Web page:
Kabir Agarwal from The Wire is in Madrid, Spain, to cover COP 25. Follow our coverage of this important event here.
Madrid: Humankind is breaking records. But quite unlike the feats we try to preserve for posterity, these records together present a nightmare vision of our planet. For example, the first ten months of 2019 were on average 1.1º C warmer compared to pre-industrial levels, the last five years have quite likely been the five warmest years on record, and this decade is on course to be the warmest on record. In 2019, the world’s oceans experienced their warmest year since the 1950s (only because that’s when we started keeping records) and the amount of ice in the Arctic and the Antarctic regions has dipped to all-time new lows (in the post-industrial era) and the minimum level of ice in the Arctic was the second lowest on record in September 2019.
These were just some of the sobering findings a provisional statement released by the World Meteorological Department included here on Tuesday. The report’s final version will be published in March 2020.
No one at COP 25, the annual UN conference on climate action taking place here, doubts climate change is real or that humans activities are causing it. And no one thinks it’s in the future and not in the now.
After negotiations began on a rather tumultuous note yesterday, as The Wire reported, all eyes are on how far the various participating governments are prepared to go to devise new pathways for the world to cut emissions. Last week, the UN Environment Programme’s emissions gap report said emissions need to fall by 7.6% every year for the world to stay on track to limit average surface warming to 1.5º C above pre-industrial levels – a.k.a. the aspirational target under the Paris Agreement. But on the current emissions pathway, the report said, the world will warm by 3.2º C by 2100 – which is fully 1.2º C above the temperature at which we’re looking at climate catastrophe.
Let’s put this in perspective. The world’s surface has already warmed by 1.1º C. A UN report published last year said a global temperature rise of 1.5º C will have “long lasting and irreversible” impact, including destroying entire ecosystems. Humankind is already precariously close to 1.5º C, and the growth targets of various governments – especially those of India and China – in this century together with trends in energy production and manufacturing suggest our emissions will increase substantially before they peak, and then decline. Scientists and activists on the other hand have been advocating for a decline in emissions that begins now.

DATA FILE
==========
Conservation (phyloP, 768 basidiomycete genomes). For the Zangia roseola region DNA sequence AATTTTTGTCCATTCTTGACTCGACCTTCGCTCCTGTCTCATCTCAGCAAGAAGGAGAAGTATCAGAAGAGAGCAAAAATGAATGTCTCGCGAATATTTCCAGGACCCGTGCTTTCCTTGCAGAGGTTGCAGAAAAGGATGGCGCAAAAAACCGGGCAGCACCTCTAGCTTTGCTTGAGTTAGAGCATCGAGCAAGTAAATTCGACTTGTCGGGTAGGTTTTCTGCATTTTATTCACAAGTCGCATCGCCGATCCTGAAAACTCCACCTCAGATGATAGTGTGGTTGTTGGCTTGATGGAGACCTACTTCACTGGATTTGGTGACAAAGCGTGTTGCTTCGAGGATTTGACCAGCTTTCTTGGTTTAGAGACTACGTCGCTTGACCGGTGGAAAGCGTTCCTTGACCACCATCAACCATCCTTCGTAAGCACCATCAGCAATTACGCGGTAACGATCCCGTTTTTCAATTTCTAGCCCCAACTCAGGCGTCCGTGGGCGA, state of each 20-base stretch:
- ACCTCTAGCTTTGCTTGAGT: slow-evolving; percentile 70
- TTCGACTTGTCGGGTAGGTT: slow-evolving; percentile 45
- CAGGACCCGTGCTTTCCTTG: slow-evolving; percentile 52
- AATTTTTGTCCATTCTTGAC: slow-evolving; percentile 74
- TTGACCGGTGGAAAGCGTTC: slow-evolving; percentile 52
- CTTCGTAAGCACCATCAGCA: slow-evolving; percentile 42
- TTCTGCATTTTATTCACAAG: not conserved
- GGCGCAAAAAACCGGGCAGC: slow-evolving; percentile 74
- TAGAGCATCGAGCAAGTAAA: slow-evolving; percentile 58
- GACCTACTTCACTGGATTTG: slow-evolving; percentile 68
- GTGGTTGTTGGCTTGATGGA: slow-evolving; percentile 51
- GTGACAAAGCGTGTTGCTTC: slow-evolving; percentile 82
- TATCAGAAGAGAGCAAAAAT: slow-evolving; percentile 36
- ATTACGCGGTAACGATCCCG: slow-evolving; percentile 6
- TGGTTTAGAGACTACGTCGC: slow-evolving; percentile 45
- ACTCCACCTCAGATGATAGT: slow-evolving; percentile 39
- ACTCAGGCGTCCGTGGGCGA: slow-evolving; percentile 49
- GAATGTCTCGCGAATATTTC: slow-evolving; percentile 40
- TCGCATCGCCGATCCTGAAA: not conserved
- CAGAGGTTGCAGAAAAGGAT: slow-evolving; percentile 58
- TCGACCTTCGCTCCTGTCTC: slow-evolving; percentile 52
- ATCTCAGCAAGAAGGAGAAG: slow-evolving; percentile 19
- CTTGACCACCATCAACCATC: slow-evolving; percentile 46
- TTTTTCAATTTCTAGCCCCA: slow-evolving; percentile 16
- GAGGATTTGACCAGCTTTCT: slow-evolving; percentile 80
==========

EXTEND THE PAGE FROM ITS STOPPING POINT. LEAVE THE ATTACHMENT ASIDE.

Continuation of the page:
This is why there is a sense in Madrid that we’ve passed the point of no return. So the next two weeks present a spectacle of sorts, when negotiators will iron out the mutually agreeable rules and mechanisms to make the Paris Agreement work, before it officially kicks in at the COP26 in Glasgow next year – arguably even more riveting than the imminent arrival of international climate activist Greta Thunberg. Learned observers will maintain a keener eye on how developed countries square their promises of growth, employment and prosperity back home, towards winning impending elections, while remaining true to the principle of ‘common but differentiated responsibility’ (CBDR), a key part of the agreement with tricky electoral value.
CBDR stipulates that while the burden of adapting to and mitigating climate change rests with all countries, the developed countries – primarily those whose emissions have led to the present crisis – have to bear a bigger burden than developing countries.
India has already announced it will take a tough stand on CBDR during its negotiations at COP 25. Ravi Shankar Prasad, the additional secretary of the Union environment minister and India’s chief negotiator, also underscored this point at a side event on Monday. “Equity and common but differentiated responsibility have become buzzwords. Unfortunately, there is a lot of lip service,” he said. “When it comes to operationalisation, there is very little action. It is very important that the spirit of these words permeate.”